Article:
Monday, June 4, 2007


But maybe I have a solution--why others find sex in my work and I do not: It came from an artist who called on me recently…he said, in effect, that I had seen natural forms with such intensity, with such direct honesty, that a tremendous force, like sex, which enters into it, permeates all nature, could not but be revealed.
--Edward Weston

walking at forty-one you are aware of light. you wait to go out until the sun has hidden behind the edge of the hills so that the boughs of trees are illuminated in great swaths of gold, and the birds skip among the branches, light striking their wings like fire. You are aware that you are not the person you thought you would be, you are certain you will know less and less as the days go by about who you really are, because the questions come faster than the answers, each one tugging at the threads of the self you have painstakingly stitched over the years. It’s okay, because there is more outside to notice, you are less concerned with the unfamiliar face staring back at you in the mirror than with the light, and the dreams that might emerge shyly once you learn to sleep again.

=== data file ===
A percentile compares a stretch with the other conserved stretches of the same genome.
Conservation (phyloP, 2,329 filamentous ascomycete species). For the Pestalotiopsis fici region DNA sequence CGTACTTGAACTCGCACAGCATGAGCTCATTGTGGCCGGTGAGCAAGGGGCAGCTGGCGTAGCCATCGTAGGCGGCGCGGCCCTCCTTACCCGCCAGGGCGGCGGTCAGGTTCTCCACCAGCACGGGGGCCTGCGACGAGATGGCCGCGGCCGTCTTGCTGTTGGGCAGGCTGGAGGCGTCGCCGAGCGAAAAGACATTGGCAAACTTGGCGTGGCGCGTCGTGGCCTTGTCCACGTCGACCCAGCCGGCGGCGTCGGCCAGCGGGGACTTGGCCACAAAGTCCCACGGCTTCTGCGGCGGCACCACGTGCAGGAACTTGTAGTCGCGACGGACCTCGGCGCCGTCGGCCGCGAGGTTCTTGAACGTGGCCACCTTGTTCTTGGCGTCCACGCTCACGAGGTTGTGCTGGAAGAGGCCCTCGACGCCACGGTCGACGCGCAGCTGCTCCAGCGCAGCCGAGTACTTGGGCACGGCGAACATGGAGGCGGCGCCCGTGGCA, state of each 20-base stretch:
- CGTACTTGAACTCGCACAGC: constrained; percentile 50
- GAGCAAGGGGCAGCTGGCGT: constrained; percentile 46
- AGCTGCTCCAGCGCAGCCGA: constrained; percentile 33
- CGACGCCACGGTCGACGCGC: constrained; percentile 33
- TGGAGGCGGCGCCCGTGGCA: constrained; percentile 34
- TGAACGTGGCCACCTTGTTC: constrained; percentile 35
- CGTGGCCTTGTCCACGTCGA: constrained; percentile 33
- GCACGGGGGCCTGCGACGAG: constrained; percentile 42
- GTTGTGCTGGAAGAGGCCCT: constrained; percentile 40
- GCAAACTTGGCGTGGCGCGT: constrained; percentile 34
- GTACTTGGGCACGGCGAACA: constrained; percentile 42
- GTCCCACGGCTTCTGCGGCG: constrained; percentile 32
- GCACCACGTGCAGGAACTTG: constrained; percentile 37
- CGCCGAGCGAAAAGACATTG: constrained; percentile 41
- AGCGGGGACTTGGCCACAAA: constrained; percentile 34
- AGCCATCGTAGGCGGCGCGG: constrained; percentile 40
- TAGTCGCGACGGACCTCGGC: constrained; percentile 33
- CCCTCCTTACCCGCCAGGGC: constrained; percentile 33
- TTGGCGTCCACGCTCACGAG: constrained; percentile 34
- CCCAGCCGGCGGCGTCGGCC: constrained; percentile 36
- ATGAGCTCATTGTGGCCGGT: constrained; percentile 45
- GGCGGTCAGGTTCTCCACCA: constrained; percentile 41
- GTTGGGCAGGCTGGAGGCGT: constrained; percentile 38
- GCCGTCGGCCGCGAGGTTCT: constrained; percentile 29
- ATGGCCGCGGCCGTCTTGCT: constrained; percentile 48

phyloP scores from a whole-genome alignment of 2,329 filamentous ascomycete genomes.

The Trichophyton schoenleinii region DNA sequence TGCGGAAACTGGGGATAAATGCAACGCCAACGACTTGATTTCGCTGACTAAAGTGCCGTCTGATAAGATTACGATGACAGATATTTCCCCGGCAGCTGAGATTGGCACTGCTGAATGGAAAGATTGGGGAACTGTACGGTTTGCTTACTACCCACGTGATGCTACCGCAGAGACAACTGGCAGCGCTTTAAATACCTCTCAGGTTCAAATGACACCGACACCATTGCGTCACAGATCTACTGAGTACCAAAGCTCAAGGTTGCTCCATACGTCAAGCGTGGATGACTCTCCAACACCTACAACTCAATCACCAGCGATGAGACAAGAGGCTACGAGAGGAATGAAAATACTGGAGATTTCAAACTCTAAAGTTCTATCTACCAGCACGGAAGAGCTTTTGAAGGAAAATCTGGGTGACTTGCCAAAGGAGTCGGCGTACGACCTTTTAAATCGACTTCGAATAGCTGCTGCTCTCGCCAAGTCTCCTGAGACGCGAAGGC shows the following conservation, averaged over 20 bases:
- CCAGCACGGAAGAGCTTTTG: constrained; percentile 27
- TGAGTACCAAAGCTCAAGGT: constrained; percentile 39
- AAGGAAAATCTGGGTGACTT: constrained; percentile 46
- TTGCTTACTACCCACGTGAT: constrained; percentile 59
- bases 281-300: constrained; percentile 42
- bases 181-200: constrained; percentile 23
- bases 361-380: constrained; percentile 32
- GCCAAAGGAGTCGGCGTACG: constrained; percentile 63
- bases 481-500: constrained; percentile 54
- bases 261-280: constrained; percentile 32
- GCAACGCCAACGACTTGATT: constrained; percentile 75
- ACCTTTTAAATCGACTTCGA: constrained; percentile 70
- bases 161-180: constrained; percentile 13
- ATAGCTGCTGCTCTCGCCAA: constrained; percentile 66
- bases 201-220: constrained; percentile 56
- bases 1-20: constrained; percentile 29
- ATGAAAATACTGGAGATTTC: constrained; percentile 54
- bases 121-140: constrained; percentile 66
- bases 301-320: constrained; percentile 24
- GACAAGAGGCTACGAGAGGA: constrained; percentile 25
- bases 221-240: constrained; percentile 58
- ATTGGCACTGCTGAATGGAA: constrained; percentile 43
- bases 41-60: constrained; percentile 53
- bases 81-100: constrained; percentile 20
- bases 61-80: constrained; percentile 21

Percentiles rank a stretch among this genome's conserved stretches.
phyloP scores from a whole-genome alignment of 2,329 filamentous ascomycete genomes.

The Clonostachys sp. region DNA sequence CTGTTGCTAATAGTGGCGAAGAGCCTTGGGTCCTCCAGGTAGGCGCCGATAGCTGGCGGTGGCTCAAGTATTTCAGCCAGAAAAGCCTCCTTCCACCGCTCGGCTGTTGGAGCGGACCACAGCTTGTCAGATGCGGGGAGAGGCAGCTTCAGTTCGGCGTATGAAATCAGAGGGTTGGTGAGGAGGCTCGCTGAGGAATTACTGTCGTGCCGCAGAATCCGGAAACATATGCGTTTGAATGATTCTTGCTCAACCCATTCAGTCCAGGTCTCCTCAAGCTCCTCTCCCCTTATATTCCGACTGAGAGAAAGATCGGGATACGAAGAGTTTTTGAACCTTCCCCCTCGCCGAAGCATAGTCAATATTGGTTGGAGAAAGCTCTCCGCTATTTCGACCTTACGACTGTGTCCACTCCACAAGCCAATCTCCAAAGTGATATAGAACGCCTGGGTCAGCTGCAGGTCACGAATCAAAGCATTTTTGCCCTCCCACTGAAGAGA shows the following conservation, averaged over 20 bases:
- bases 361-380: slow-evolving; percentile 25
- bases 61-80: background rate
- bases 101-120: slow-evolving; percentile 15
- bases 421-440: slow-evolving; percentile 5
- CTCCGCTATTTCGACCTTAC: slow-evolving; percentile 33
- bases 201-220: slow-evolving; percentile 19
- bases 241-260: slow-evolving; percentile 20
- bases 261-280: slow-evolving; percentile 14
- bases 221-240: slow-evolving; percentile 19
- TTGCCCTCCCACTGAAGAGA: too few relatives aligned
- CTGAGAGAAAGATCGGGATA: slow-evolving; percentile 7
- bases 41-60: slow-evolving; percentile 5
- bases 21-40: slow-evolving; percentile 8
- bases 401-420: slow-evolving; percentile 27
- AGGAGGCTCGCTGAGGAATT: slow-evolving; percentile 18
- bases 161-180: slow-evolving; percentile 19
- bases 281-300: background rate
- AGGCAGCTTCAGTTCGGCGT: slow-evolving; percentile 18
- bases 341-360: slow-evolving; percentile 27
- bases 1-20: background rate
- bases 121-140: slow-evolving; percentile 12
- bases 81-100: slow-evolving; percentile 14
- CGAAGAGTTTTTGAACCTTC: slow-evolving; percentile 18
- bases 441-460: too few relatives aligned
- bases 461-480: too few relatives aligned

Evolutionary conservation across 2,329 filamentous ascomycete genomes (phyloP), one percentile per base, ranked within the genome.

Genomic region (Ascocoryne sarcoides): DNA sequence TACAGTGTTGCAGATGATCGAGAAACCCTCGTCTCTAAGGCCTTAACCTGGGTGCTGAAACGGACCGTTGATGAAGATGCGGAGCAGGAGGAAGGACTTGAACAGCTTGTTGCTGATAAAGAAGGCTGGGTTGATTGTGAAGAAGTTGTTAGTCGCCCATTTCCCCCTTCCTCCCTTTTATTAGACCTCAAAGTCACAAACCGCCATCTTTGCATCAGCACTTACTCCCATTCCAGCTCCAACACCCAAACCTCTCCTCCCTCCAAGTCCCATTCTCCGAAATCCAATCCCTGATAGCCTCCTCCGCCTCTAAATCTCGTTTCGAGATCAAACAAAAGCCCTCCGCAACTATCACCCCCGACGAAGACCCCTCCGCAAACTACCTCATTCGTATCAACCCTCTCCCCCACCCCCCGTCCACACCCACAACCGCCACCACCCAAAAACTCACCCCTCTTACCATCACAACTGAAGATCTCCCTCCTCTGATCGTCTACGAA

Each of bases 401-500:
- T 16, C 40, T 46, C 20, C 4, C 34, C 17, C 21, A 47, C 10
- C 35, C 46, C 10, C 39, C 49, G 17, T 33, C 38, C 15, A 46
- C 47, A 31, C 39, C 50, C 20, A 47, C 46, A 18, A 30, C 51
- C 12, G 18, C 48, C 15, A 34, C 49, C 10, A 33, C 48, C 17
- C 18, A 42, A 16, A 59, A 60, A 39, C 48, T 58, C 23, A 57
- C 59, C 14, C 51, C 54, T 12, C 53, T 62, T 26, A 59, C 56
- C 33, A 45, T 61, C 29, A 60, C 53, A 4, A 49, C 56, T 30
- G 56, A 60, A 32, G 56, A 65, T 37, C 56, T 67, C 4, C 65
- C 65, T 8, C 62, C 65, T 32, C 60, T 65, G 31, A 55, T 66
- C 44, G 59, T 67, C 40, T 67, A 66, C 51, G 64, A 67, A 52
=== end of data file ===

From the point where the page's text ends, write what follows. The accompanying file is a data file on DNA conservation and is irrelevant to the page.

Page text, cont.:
At thirty-eight you had written: begin with this image: spirits laundering the shrouds of the soon-to-be dead (p. 46) unknown vol. I came here to name the things that disappear--the grasslands and coyote that populate the landscape inside my right eye--here you could sink the blade deep, the earth would gasp with the memory of rough hands that caressed the rump of an old roan, a horse you loved. In my left eye lives longing and desire, syllables cast upon the ground like sticks and gathered up again for kindling. The left eye would start a prairie fire and watch it burn, sacrificing everything it loves to the skin beneath those hands.

writing at forty-one, there is no more shouting, only whispering. It is time to learn to listen.